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False Signs of Life on Alien Worlds

Added on: April 30, 2014

Call it the cosmic version of fool’s gold. What was once considered a sure-fire sign of life on distant planets may not be so sure-fire after all, a new study suggests. Instead, it may simply be the artifact of a lifeless world and its equally lifeless moon. read more

Reading Pain in a Human Face

Added on: April 29, 2014

How well can computers interact with humans? Certainly computers play a mean game of chess, which requires strategy and logic, and “Jeopardy!,” in which they must process language to understand the clues read by Alex Trebek (and buzz in with the correct question). But in recent years, scientists have striven for an even more complex… MoreMore arrow

This is your brain on great literature

Added on: April 28, 2014

Research shows that reading rich narratives and metaphors activates areas of our brain outside of language, and frequent fiction reading is correlated with empathy. read more

Why morning people are happier than night owls

Added on: April 25, 2014

Night owls often wake up for work or school with a scowl on their faces and wishing for an IV drip of coffee, while morning people come skipping in 15 minutes early. However, morning people aren’t chipper just as the sun is coming up; they are happier and more satisfied with life overall, a new… MoreMore arrow

Whales lose threatened status, are less protected

Added on: April 24, 2014

Controversy has erupted over a government decision to change the status of North Pacific humpback whales from a species which is “threatened” to one of “special concern.” The downgrade reduces the level of protection afforded the massive mammals. read more

Canadian scientists urge more research into safety of wireless technology, saying recent report downgrades cancer risk

Added on: April 16, 2014

A recent report giving a conditional stamp of approval to Canada’s guidelines for radiofrequency waves failed to give enough weight to research suggesting a link between wireless devices and cancer, two scientists argued Monday. read more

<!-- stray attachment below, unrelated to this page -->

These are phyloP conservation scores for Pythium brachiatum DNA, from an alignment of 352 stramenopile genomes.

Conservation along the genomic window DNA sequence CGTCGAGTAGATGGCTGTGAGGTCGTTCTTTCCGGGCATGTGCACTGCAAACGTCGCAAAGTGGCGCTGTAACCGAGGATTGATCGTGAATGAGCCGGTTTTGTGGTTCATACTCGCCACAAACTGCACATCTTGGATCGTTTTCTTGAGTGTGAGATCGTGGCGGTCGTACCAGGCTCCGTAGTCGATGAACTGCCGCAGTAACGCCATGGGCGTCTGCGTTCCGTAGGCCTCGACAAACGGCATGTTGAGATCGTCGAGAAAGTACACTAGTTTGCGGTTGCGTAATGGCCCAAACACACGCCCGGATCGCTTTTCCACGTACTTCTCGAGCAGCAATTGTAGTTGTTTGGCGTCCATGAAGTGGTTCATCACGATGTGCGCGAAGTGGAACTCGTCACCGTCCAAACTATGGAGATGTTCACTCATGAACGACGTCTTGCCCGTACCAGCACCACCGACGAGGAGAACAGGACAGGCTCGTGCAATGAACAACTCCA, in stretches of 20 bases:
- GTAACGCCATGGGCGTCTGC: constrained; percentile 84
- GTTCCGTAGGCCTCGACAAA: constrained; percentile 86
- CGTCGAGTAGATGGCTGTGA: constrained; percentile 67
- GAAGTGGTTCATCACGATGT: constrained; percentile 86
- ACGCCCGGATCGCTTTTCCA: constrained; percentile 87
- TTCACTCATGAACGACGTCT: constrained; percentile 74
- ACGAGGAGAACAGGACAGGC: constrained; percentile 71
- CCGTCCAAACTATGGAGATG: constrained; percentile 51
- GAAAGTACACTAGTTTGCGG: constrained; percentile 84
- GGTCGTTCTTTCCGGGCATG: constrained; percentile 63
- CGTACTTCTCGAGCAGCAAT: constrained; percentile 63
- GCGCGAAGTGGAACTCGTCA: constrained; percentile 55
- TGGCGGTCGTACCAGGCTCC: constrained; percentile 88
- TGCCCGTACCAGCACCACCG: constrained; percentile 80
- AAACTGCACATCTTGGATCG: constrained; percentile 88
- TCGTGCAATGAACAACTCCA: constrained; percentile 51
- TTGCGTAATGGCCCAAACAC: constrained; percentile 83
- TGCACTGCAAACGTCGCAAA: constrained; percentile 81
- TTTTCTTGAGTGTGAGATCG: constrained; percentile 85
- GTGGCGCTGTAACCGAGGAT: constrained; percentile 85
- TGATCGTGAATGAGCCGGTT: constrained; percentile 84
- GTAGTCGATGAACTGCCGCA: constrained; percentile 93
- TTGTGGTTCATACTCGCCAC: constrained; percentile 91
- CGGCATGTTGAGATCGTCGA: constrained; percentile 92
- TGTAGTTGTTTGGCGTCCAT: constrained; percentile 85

Your Brain Has No Idea Where It’s Going

Added on: April 15, 2014

The direction you’re moving can play tricks with your mind. That can mean trouble not only for travel but for human relations too. read more

One woman’s fight to shed light on seniors and suicide

Added on: April 14, 2014

Avery Haines shares the story of an 80-year-old woman whose own brush with death has triggered a mission to raise awareness about seniors and suicide. continue

Canada Council for the Arts Awards the 2014 Killam Prize to Canada’s Top Scholars and Scientists

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The Canada Council for the Arts has recently awarded the Killiam Prize to five Canadian Scholars and Scientists who have pushed boundaries in their respected fields.  Each winner has been awarded $100,000, made possible through the Killiam Trust fund. This fund, among other scholarly contributions, awards those prominent Canadian scholars and scientists that are actively… MoreMore arrow

Toronto Killam Prize winners trap the light elastic

Added on: April 10, 2014

Two University of Toronto professors are leading a scientific charge of the light brigade. That’s why their pioneering work in photonics — the science of light, its detection, distribution and uses — has earned them both a prestigious Killam Prize this year. read more